About this blog--As a recent graduate and currently in a one-year residency the question of what’s next and how to get there is always on my mind. For this blog I will be interviewing artists who have taken varying paths and pursued different careers in or out of the arts to see what they are doing now and the steps they took to get there.

Special Note--I want this to be a way to share how we are all trying to figure out the paths to what’s next and where to go, not answers or things to do, but a look into how others are making it and what has helped along the way. Please let me know if you have any suggestions for questions to ask or artists to interview.

About me--First time blogger, long time internet user. My name is Melissa Walter. In 2005 I received a BFA in Metal Design from East Carolina University. I was introduced to Metal Design in college, loved it, and chose metals as what I would pursue a degree in. Since high school I knew I would go to college seeking a degree in art, but never thought much about what would happen after college-let’s be honest, who does. Although, occasionally I would develop a “plan” to tell others who were constantly asking the question “what’s next?”

I finished undergrad in December of 2005, from there I continued my drive-thru coffee shop job, did a short stint of babysitting/nannying, and worked for six months at a bench jewelers/repair shop. After that time I realized two and a half things I did not want to do for the rest of my life—nannying, repair work, and drive-thru coffee shop (I could do a regular coffee shop again).

Connect, steel, handmade abaca paper, thread, 6.5 x 7 x 11”, 2011.

During this time I began looking for a full-time job. Because I had great recommendations from some friends who knew the owner of a communications billing company (aka-knew some people), I was able to get a job in the administration/accounting department of a communications billing company in Greenville, North Carolina. This really was a great job, with a wonderful boss, and co-workers. Unfortunately, during these two and a half years I wasn’t able to afford to have a studio to work in nor did a full-time job leave much energy for studio work. This time was valuable in many ways, one of them being that I was able to again realize something that I did not want to do for the rest of my life and through that realization applied to graduate school. In 2008 I began the MFA program in Jewelry and Metals at the University of Georgia. I approached graduate school differently than undergrad in my making and also in how I used my time. I had an assistantship, but no additional employment and took opportunities as they came such as going to Penland and studying abroad in Italy. Both of which I wouldn’t have been able to spend the money or time away from work to do during undergrad.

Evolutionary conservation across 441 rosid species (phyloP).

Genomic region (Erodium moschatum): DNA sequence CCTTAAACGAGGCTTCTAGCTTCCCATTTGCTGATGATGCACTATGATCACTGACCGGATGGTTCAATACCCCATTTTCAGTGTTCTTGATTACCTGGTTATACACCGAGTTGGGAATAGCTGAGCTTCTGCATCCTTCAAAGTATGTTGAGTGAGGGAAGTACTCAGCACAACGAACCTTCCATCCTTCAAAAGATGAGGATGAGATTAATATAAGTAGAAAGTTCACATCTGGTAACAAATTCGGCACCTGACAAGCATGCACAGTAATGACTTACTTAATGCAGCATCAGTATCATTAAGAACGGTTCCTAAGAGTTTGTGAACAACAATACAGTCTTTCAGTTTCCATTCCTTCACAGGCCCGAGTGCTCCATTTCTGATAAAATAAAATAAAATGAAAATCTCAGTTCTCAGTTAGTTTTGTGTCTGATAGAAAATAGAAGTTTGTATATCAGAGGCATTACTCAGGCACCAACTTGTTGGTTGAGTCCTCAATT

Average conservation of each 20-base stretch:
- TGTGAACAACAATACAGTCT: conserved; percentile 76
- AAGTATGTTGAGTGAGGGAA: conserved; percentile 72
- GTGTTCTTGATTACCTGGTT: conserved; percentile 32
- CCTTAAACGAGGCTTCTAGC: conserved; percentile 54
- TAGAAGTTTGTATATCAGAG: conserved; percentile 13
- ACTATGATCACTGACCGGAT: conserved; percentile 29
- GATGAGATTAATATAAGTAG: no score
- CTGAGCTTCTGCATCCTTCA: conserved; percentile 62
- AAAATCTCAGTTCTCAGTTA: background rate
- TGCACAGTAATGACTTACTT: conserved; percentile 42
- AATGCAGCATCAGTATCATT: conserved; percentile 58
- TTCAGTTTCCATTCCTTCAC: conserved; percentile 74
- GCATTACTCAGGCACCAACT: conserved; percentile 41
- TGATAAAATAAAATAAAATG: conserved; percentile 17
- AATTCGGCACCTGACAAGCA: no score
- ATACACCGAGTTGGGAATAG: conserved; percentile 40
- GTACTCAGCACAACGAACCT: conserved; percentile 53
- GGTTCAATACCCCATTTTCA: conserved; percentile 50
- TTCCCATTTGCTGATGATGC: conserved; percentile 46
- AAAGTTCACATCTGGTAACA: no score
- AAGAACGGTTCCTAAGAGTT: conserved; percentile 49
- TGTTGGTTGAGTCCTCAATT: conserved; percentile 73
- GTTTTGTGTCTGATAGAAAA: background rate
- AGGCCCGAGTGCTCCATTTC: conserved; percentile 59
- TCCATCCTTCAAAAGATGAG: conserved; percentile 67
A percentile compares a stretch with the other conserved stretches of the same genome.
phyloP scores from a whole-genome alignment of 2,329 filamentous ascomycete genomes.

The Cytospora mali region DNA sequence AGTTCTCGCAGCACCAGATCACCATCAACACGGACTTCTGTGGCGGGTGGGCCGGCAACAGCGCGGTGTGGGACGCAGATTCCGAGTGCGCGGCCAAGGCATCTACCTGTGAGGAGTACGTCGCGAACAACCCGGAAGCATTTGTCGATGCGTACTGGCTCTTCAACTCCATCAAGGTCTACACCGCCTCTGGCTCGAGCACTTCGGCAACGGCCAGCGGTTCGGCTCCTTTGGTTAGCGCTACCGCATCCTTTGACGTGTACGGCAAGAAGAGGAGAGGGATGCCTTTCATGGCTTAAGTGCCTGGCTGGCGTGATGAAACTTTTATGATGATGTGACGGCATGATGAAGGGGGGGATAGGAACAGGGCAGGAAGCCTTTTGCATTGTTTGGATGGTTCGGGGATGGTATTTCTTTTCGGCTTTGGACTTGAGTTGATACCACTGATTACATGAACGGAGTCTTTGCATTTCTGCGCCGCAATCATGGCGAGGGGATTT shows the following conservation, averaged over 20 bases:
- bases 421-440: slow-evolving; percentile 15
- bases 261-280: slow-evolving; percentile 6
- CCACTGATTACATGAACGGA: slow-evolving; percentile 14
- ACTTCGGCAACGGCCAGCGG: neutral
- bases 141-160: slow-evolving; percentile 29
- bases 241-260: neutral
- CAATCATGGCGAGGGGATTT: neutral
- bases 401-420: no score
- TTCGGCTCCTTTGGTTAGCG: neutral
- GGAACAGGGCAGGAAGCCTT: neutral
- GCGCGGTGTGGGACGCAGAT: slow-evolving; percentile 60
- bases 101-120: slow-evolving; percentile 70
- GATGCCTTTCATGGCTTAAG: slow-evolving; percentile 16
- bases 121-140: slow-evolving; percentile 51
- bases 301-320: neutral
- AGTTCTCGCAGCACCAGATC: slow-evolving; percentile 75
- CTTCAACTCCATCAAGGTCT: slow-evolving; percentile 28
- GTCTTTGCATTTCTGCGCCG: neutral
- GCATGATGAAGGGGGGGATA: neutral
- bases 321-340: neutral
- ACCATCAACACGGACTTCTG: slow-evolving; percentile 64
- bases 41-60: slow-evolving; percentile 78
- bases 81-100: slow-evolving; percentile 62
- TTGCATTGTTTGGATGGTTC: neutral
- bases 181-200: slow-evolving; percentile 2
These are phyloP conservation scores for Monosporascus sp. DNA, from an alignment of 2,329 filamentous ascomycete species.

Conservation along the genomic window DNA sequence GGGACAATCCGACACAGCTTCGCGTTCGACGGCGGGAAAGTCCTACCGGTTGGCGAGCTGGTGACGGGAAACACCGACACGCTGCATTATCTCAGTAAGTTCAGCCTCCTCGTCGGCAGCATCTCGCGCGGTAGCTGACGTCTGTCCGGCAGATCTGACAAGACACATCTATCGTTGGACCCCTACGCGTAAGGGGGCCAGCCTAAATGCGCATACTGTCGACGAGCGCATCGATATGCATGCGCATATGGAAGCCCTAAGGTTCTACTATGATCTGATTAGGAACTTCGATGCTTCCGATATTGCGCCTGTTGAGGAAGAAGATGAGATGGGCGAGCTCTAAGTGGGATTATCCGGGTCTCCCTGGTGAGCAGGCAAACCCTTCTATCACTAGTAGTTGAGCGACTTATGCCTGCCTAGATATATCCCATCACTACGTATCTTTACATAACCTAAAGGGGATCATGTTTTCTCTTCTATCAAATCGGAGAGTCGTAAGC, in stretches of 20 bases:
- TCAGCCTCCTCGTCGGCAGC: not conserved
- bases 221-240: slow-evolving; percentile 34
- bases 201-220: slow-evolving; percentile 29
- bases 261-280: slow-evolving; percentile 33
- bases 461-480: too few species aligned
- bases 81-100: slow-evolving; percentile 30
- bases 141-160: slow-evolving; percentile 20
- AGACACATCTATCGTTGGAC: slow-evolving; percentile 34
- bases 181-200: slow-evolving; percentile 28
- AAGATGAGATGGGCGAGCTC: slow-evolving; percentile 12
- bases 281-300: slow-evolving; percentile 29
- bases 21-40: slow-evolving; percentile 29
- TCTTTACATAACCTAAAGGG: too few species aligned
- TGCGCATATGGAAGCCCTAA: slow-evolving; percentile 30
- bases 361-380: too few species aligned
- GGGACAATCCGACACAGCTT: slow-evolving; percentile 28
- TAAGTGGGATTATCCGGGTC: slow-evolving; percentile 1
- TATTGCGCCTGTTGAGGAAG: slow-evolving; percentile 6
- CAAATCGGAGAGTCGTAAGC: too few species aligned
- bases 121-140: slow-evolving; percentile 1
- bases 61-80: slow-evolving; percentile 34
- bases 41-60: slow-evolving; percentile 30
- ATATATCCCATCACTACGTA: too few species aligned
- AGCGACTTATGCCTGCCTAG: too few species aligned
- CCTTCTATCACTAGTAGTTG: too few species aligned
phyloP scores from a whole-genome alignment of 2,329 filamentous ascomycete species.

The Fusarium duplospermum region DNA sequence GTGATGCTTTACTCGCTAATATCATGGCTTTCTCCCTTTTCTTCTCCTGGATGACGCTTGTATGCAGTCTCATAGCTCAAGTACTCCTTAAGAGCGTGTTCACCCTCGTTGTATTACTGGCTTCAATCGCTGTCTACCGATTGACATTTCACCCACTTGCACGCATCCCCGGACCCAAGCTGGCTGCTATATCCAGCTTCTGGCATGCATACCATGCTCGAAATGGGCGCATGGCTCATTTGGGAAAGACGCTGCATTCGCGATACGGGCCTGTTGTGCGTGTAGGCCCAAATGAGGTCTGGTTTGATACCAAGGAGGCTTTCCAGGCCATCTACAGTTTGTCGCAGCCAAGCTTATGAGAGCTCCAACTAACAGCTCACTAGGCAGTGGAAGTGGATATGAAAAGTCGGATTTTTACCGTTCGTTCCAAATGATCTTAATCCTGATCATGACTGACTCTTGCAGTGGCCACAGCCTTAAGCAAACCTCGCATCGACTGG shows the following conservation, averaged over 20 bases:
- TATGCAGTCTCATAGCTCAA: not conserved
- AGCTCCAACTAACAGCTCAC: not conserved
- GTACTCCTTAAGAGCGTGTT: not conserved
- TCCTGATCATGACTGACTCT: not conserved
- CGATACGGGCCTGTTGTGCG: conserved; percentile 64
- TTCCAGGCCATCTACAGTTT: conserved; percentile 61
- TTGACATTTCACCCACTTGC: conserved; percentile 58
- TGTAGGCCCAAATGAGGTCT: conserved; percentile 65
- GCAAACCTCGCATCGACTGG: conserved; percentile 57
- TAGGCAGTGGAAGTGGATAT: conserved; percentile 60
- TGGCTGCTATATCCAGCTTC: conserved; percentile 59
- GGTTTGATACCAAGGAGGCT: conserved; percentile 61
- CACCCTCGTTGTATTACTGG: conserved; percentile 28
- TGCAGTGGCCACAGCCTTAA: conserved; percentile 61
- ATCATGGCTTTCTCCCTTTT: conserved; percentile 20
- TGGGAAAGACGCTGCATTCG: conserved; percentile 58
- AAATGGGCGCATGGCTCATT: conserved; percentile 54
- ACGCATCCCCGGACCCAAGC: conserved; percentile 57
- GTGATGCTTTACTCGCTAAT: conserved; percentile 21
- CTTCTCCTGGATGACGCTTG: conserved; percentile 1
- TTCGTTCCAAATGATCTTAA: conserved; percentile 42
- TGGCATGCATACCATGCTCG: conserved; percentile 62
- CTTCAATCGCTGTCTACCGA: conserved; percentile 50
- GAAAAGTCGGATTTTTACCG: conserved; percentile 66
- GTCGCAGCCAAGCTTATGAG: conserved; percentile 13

Crochet Brooch 04, steel, handmade abaca paper, thread, 3 x 2.5 x 1", 2011.

I made it through grad school finishing in May of 2011, spent some time on applications (which are possibly harder and worse than grad school) and was awarded a one-year artist residency at the Houston Center for Contemporary Craft, which began in September of 2011 and comes to a close at the end of August of 2012. I have spent my time in Houston in an amazing studio, teaching adjunct Art Appreciation at Houston Community College, doing a little dog-walking, a couple months at a retail cleaning company, and will finish up my residency spending the summer in the studio, working at a local grocery store, teaching a week long kid's art camp, and hopefully a few single day workshops at the Art League of Houston (what’s next, I don’t know, but I have come up with a few “plans” to tell those “people” who must ask).

That's enough about me for now, please come back to read the first interview. Until then feel free to check out my website http://melissawalter.us or post comments for questions you have for artists.

 

Untitled 4 (wall piece), masonite, acrylic paint, cement, charcoal, graphite, 11 x 8 x 6”, 2012.

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Masthead Credits

What is broken is not lost - Packaging

Artist: Natalia Araya

Sometimes, when something is broken, we take it for granted and decide it doesn't serve its purpose anymore. It just will never be the same again. Even if it's fixed, we are overlooking the immense potential things can have. With this small series, I would like to invite you to think twice next time something (or someone) broken crosses your path.

Horse: Porcelain, sterling silver, watch parts, leather.

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